The Government has launched a consultation on reforming the law in relation to post-termination non-compete clauses in employment contracts. Concern in this area was previously voiced by Government in 2016. This was in fear that non-compete clauses repressed innovation and left entrepreneurs unable to start new businesses in the UK or restricted their ability to do so. At the time, it was concluded that no changes were required as the framework provided a fair balance of the rights of employees and employers.
Government concern has recently returned due to the need to improve the economy and decrease unemployment in light of the COVID-19 pandemic. Therefore, the consultation paper suggests two main proposals for reform. These are either:
Option 1 – to make “post-termination, non-compete clauses in contracts of employment enforceable only when the employer provides compensation for the period the clause prohibits the individual from working for a competitor or starting their own business.” The Government expects this change may encourage more careful consideration by employers rather than using a standard approach to all matters and making employers think more carefully as to whether a non-compete is genuinely necessary and if so for how long. The consultation paper indicates it could be that the Government imposes limitations on the duration of non-compete clauses of up to 12 months.
Option 2 – to make “all post-termination, non-compete clauses in contracts of employment unenforceable”. This option would effectively ‘ban’ such clauses from being included in employment contracts and will mean employers will have to rely on other rights to protect the legitimate interests of their business such as their confidential information and goodwill.
Responses to the consultation close on 26 February 2021. Where this is an important issue for employers, you should be looking to engage in the consultation and share your views. We have seen non-compete clauses being used effectively, and fairly, by employers to protect their interests. Therefore, an outright ban would be a substantial change and may undermine a number of businesses. We always recommend that employers consider carefully the use of restrictions and avoid a purely blanket approach.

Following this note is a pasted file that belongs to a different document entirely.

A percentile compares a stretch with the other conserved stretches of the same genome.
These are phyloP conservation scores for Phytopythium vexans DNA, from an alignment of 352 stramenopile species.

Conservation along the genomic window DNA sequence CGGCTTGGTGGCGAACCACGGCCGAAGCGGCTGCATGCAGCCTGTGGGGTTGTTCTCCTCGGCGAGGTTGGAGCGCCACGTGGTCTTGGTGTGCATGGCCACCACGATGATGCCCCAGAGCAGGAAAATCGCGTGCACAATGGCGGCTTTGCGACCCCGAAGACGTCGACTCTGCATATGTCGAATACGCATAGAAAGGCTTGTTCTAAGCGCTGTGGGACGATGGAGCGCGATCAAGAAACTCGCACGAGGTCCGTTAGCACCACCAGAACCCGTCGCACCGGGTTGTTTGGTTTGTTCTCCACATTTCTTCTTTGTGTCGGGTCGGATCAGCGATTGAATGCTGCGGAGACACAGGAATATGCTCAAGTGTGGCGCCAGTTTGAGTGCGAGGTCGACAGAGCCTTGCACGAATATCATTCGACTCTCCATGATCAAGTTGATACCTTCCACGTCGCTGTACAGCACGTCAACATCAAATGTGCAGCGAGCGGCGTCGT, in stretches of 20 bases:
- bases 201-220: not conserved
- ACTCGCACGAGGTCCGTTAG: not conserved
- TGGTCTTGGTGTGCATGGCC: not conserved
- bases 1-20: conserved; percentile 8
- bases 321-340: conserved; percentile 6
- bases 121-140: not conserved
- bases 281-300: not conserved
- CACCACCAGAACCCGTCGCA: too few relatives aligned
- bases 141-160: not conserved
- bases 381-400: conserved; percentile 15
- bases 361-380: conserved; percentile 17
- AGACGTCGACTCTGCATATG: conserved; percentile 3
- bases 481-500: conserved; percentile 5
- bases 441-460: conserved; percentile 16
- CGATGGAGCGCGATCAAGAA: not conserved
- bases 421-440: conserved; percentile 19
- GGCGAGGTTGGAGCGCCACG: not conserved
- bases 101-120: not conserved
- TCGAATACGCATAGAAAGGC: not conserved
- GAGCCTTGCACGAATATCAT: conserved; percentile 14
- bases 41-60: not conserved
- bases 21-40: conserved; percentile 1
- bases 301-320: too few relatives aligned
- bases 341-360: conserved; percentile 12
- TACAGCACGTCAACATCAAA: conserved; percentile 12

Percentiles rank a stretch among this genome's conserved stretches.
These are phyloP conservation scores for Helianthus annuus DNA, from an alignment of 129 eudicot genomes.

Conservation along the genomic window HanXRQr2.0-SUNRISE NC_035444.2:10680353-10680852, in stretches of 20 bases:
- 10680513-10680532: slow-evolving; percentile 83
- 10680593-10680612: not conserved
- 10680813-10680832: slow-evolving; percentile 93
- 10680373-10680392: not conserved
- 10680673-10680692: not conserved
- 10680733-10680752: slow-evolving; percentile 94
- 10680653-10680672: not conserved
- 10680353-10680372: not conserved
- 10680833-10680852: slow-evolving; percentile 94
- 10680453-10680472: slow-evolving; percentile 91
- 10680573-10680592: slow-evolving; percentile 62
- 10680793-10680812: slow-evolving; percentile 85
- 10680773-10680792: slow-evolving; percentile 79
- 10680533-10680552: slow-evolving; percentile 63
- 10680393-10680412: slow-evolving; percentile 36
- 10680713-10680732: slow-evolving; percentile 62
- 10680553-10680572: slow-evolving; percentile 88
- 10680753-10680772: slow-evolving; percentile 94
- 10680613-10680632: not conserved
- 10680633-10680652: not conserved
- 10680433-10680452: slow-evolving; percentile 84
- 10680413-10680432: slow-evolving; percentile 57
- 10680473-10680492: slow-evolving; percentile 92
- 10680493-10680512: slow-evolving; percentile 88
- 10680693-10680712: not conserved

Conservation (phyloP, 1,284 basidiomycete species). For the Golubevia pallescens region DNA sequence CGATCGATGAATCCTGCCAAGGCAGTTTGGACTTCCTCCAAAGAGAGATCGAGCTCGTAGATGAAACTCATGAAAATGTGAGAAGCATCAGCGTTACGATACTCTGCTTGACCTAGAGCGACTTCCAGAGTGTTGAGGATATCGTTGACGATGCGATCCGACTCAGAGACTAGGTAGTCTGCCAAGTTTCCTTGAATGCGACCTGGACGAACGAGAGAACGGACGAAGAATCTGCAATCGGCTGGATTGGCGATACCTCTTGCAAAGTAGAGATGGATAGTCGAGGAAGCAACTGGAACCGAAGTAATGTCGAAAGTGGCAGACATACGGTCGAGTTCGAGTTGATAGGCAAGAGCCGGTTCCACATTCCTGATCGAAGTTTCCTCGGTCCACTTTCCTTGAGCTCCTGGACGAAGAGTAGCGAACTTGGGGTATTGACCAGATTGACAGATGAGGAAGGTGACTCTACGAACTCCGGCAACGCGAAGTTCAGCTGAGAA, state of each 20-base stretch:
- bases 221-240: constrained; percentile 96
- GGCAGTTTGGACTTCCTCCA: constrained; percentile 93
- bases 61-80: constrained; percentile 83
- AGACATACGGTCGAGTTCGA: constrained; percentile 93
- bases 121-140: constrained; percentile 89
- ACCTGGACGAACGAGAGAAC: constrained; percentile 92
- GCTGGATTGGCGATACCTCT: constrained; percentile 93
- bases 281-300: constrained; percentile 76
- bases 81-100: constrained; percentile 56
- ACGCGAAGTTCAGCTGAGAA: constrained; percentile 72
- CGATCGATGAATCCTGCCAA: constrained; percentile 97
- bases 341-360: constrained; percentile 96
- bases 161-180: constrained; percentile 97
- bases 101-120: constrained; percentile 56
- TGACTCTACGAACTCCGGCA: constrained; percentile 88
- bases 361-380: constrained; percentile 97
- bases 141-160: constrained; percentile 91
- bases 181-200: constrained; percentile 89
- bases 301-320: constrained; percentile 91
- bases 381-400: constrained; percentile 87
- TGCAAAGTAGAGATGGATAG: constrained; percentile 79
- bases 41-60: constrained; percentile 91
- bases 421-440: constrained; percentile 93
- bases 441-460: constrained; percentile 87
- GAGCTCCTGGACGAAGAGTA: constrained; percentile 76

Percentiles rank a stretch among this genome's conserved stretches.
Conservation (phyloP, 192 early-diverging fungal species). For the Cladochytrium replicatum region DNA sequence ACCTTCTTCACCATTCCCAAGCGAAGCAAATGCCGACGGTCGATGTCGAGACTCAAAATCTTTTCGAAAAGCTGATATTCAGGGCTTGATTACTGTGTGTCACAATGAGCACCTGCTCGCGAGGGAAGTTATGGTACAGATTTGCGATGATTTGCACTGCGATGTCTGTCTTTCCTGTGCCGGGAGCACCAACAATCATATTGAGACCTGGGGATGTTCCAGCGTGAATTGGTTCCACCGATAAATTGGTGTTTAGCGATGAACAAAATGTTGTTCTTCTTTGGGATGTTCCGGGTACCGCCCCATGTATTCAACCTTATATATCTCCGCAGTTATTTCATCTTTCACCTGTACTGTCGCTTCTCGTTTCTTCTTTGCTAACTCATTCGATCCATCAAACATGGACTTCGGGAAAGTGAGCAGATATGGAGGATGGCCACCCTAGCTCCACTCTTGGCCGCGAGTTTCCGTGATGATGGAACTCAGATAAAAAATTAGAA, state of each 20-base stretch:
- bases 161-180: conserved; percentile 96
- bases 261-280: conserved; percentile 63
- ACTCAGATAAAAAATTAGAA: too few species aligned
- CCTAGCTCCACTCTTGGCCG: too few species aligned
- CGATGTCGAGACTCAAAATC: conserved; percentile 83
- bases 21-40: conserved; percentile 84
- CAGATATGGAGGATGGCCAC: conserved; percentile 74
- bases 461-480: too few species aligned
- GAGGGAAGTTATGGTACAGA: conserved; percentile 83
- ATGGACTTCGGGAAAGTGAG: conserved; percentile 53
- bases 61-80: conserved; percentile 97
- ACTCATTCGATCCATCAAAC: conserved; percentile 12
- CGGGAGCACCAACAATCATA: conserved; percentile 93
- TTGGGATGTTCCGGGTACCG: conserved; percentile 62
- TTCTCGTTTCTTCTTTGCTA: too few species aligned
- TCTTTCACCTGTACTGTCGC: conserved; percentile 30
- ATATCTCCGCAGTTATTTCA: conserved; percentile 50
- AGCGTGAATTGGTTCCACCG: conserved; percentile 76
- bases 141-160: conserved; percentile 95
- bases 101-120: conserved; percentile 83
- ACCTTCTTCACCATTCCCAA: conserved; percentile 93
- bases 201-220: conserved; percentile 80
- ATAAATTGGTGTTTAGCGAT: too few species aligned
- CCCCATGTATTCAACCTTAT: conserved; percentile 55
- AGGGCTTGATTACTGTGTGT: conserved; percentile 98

Prepare for tax changes if you engage or supply contractors – Off payroll working rules (IR35) Employing non UK workers
If you are a medium or large sized non-public sector organisation and you engage contractors, you should now be taking action to prepare for changes to the off-payroll working rules (IR35) coming into effect on 6th April 2021. For all contractors working through their own limited company, you need to:
- identify contractors who work in this way
- decide if they are inside or outside the rules
- inform your contractors of their status determination, and any agencies you engage with
- be ready to add them to payroll if needed
- be ready to deal with any disputes
- maintain a robust audit trail, and test your processes and systems
Changes to the treatment of termination payments and post-employment notice pay for Income Tax
Legislation is about to take effect from 6th April 2021 pending parliamentary approval.
The changes give an alternative post-employment notice pay (PENP) calculation where an employee’s pay period is defined in months, but their contractual notice period or post-employment notice period is not a whole number of months.
From 6 April 2021, employers will need to use the alternative calculation for all employees who meet these criteria. Employers have had the option of using this calculation since October 2019, on an extra-statutory basis, but from April 2021 it will be required.
These changes also align the tax treatment of PENP for individuals who are non-resident in the year of termination of their UK employment with the treatment for all UK residents. From 6 April 2021 earnings that arise pursuant to PENP will be subject to Income Tax, Class 1 National Insurance contributions and PAYE for non-residents to the extent that they would have worked in the UK during the notice period.
Note: The above guidance was correct at the time of writing this article on 25/02/21 however, you need to be fluid in your approach to coronavirus as the policy and government guidance is changing rapidly. We therefore recommend you regularly check the government official guidance on the gov.uk website and news for updates or contact us if you have any specific questions.
If you have any questions regarding the content of this newsletter, or would like more information to support your business with the changes, please get in touch.